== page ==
Patience is on edge: Zardari

Muhammad Tauseef A. Bajwa

Senator (1k+ posts)
Patience is on edge: Zardari
Published: April 11, 2011

President tells US politicians not to expect any short-term answers.

President Asif Ali Zardari said on Sunday that the war in Afghanistan is destabilising Pakistan and seriously undermining efforts to restore its democratic institutions and economic prosperity after a decade of military rule.

In an exclusive interview with the Guardian newspaper, Zardari also pointed to widespread concern in Pakistan at the slow pace of efforts to end the Afghan conflict, and said some US politicians showed limited understanding of the impact of American policies.

Just as the Mexican drug war on US borders makes a difference to Texas and American society, we are talking about a war on our border which is obviously having a huge effect. Only today a suicide bomber has attacked a police compound in Balochistan. I think it [the Afghan war] has an effect on the entire region, and specially our country, Zardari said. I think it is maybe 12 years since America has become engaged in Afghanistan and obviously everybodys patience is on edge, especially the American public, which is looking for answers. There are no short-term answers and it is very difficult to make the American taxpayer understand.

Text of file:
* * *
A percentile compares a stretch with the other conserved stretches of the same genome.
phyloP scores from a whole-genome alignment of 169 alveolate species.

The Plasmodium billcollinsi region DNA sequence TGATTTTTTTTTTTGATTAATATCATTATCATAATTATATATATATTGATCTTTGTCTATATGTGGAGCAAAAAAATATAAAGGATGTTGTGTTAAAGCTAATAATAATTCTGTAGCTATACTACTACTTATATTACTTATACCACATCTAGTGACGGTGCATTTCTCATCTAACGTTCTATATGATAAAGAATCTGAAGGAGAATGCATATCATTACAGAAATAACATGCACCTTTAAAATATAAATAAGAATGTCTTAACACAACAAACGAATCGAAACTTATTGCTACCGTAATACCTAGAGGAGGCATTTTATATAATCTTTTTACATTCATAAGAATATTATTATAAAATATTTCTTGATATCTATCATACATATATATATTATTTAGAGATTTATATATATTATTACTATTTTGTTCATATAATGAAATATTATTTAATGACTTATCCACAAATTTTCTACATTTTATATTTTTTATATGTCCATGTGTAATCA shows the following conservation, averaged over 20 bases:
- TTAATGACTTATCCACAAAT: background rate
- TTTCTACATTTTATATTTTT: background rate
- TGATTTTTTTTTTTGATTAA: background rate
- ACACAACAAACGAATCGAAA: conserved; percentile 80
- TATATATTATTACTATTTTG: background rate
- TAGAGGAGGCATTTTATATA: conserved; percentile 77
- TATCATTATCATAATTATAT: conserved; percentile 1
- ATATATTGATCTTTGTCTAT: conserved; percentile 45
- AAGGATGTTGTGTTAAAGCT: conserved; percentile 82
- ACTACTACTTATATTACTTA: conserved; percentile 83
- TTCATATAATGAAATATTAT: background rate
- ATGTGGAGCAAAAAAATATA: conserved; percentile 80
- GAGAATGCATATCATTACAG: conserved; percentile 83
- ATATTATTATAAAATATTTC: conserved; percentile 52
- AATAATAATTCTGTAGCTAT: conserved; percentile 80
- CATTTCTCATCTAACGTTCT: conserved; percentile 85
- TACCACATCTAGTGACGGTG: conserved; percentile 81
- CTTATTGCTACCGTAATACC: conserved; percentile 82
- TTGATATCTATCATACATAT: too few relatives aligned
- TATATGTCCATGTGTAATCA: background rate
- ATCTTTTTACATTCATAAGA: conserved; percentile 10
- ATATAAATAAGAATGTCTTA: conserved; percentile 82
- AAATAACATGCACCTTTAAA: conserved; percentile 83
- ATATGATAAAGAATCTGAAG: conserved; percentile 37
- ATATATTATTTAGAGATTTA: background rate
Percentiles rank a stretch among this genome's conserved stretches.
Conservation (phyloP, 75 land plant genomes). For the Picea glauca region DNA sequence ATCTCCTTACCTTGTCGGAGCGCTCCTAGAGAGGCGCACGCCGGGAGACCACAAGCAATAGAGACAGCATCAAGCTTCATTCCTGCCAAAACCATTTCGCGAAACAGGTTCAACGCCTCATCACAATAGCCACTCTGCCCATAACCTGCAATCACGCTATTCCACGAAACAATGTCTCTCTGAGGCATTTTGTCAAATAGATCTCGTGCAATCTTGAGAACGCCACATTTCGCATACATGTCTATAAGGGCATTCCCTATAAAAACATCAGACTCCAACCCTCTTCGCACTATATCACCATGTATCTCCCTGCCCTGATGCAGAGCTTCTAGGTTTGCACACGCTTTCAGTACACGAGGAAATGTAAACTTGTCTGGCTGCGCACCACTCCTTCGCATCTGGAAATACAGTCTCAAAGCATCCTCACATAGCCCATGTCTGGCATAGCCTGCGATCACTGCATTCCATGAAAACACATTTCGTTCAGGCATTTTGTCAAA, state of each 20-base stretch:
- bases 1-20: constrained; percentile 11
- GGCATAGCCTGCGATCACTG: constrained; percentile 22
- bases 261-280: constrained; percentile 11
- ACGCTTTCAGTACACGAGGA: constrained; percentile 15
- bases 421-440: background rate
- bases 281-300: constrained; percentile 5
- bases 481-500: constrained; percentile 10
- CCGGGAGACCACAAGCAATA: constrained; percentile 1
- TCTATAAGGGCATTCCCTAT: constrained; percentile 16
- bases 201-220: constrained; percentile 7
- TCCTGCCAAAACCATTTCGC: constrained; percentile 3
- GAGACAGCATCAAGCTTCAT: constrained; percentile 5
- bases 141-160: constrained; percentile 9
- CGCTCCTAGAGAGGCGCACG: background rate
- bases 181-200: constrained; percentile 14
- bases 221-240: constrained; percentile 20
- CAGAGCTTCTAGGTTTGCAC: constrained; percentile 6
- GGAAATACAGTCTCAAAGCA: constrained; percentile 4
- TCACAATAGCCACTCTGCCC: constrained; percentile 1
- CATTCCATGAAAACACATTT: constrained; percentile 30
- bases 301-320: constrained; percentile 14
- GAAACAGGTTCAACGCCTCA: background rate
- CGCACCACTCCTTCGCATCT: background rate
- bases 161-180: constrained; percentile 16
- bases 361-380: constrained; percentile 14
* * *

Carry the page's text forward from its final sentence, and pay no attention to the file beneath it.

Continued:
With less than three months left before Barack Obama has promised to begin withdrawing US troops from Afghanistan, the White House recriminations reflected the growing pressures on all three governments to agree a workable, long-term strategy.

A US congressional panel also weighed in this week, urging the Obama administration to abandon Pakistan in favour of India. Pakistan is about to go broke or collapse, said a New York Democrat.

Zardari suggested that if that assertion were true, the interventionist policies of the US and other foreign governments in South Asia would be a significant contributory factor. Pakistan had been in a state of security alert for several decades, he said. Our emphasis has been on security rather than our commerce and we need commerce for our survival.

We have all the gas in the world waiting to go through to markets in India and the Red Sea but it cannot be brought in until Afghanistan is settled. So Afghanistan is a growth issue for us. I think most of the time, the quantification of the effect of the war is not calculated [by the US].

Zardari, who is expected to visit Washington next month, said all parties felt a sense of growing urgency about forging an inclusive peace settlement in Afghanistan, but the process must be Afghan-led. Pakistan was ready to play its part, consistent with its national interest, they said.
Published in The Express Tribune, April 11th, 2011.